Calculated Risk: Left Behind

by Dennis M. Kirschbaum, ARM

The smallest sprout shows that there is really no death?

— Walt Whitman

Late last summer they took down a giant oak near the center of my small town, located about 25 miles from the nation’s capital. Aerial photos of the area show Washington Grove, Maryland as a tiny green enclave in a sea of raw suburban sprawl. Nicknamed “a town within a forest,” large trees are as common in Washington Grove as skyscrapers are in New York City. The town’s trees are almost sacred. Our beautiful trees are loved and protected and regularly looked after by an arborist.  Perhaps that’s why it was such a shock to happen upon that felled oak while out walking one Saturday afternoon.

I must admit that I had never really noticed this particular tree before. It was just one of many whose hundreds of branches and thousands of leaves shade our little community and provide a home for a variety of living creatures.

The first day we came upon it, the downed tree was already sawed into several pieces. We gazed with awe at the towering structure brought low by the hands of man. My daughter and son counted the rings to try to calculate its age. They lost count somewhere around 150. I was astounded to touch and smell the wood of that massive trunk which had been standing before the town itself, which was established about 10 years after the Civil War. Even before my great grandparents were born, this tree had been growing quietly in a world without computers, without automobiles, without telephones. It was a world that I could not even imagine. Such a tree is a living symbol of permanence in a world that too often seems very transient. Still, one day it was there in its usual place, unremarkable even in its largeness; the next day it was gone, and with it living and working space for the myriad song birds, squirrels, and insects for whom it had been headquarters.

Of course it did not vanish into thin air. For weeks the trunk and branches lay filling the walkway in the middle of town as workers slowly demolished and carried off bit by bit the massive carcass. And there was something else left as well. On that first morning that we came upon the fallen tree, I had looked up to see the gaping hole it had left behind in the canopy. The yellow sun in a blue, blue sky shone through disturbingly bright. More than anything else, more than even the loss of the tree itself, that void where a tree should have been filled me with a feeling of sadness and emptiness.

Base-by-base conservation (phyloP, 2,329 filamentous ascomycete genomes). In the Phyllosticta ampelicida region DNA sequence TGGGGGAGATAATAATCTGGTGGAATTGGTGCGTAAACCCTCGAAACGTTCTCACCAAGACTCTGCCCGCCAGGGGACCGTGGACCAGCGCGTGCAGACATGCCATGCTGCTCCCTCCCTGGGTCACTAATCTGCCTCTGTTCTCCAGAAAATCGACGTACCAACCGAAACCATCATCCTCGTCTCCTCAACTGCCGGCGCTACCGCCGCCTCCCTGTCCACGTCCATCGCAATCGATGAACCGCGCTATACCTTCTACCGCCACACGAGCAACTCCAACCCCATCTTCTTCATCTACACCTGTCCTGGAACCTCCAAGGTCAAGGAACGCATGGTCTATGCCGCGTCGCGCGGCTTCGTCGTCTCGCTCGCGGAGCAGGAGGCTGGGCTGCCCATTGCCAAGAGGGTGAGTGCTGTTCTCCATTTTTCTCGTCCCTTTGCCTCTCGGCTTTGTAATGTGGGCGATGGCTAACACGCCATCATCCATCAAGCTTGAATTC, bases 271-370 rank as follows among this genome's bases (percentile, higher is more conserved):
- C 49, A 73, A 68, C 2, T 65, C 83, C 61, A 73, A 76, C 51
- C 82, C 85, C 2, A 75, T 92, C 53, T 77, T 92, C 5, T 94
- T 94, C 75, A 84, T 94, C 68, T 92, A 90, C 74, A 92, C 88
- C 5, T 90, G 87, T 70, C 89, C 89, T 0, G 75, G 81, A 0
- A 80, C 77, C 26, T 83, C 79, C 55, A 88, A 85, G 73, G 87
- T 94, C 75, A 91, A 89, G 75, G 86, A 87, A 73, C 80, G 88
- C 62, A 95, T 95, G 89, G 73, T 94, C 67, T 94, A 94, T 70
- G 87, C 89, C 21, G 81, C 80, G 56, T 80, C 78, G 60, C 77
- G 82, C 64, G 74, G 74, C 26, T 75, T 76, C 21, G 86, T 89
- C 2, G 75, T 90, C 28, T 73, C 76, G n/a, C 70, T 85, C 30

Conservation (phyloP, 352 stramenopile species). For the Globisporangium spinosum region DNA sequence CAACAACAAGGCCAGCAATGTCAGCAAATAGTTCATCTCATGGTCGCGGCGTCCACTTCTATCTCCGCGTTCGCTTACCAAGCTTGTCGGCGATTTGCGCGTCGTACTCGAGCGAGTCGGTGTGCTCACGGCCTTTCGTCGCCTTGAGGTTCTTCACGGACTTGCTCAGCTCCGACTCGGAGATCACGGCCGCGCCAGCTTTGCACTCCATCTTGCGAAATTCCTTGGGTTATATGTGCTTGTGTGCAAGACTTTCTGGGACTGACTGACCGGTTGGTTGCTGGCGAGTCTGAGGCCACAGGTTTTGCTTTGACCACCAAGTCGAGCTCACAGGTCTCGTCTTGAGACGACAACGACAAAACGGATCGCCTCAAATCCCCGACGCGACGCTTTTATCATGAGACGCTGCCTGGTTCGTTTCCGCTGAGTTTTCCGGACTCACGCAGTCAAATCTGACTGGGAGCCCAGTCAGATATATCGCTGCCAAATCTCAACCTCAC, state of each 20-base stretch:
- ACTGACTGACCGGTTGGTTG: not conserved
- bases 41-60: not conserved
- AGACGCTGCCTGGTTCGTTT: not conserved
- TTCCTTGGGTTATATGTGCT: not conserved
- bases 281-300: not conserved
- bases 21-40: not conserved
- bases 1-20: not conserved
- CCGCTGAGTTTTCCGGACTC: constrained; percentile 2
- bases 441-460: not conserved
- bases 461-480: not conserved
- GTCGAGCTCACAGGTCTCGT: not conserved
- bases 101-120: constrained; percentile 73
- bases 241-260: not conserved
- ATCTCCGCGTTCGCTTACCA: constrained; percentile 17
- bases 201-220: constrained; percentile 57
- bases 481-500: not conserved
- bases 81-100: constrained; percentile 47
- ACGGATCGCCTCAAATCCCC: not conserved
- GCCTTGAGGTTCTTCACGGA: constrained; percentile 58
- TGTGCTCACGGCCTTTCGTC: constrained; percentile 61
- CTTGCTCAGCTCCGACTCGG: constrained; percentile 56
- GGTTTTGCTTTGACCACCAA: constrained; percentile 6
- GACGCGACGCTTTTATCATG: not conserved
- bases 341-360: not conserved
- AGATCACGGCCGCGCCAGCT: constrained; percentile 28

With each week that passed more of the tree was cleaned up and removed. Sawdust and debris were scattered everywhere, though soon this too became less noticeable as the rain washed away the dust and the autumn winds carried away the leaves. But even as the material thing that had been the tree disappeared, the hole in the sky, the void, remained undiminished — a reminder of what had been.

I never found out why the tree was taken down. Perhaps it was sick, or in someone’s way, or perhaps it was just time for it to go. Maybe I will never know or understand the reasons it was felled. It is difficult to see something of such seeming permanence simply vanquished and to contemplate that it is no more. It is difficult to make sense of it.

Shortly after New Year’s Day, I again walked past the place where the tree had been. Only the base is left now. The sawed off trunk is about four feet high and forms a platform so wide that three people can stand together on it. I stood upon it and gazed skyward at the hole in the sky. Winter sunshine streamed down through the gap and warmed my face. I visualized the spring when the leaves of the surrounding trees would emerge and begin to fill the hole. I thought about the dozens of trees that the people of our town will plant this year, the shade and beauty of which will be enjoyed perhaps a hundred years after the planters are gone.

And I also recalled the story of an old man who planted a carob tree. His neighbors mocked him pointing out that he would not live long enough to enjoy its fruit. “I am planting it for my grandchildren,” he told them, “Just as my grandparents planted the trees whose fruit I enjoy.”

I realized that the only answer to the question presented by death is life itself. The answer is in the life we sow, the life we plant, and the life we give with our work and acts of loving-kindness. Perhaps, I thought, it is not so important that we understand the death of a tree. What is important is that we continue to plant trees. In spite of feelings of loss, we must continue to affirm the life that is given us, to rebuild, to plant, and to water the seeds of the future. For though we may never hope to completely fill the hole in our short lifetimes, we can send many saplings soaring toward the sky.

Dennis Kirschbaum is Director of Operations for Hillel: The Foundation for Jewish Campus Life. He can be reached at (202) 857-6507 or via e-mail.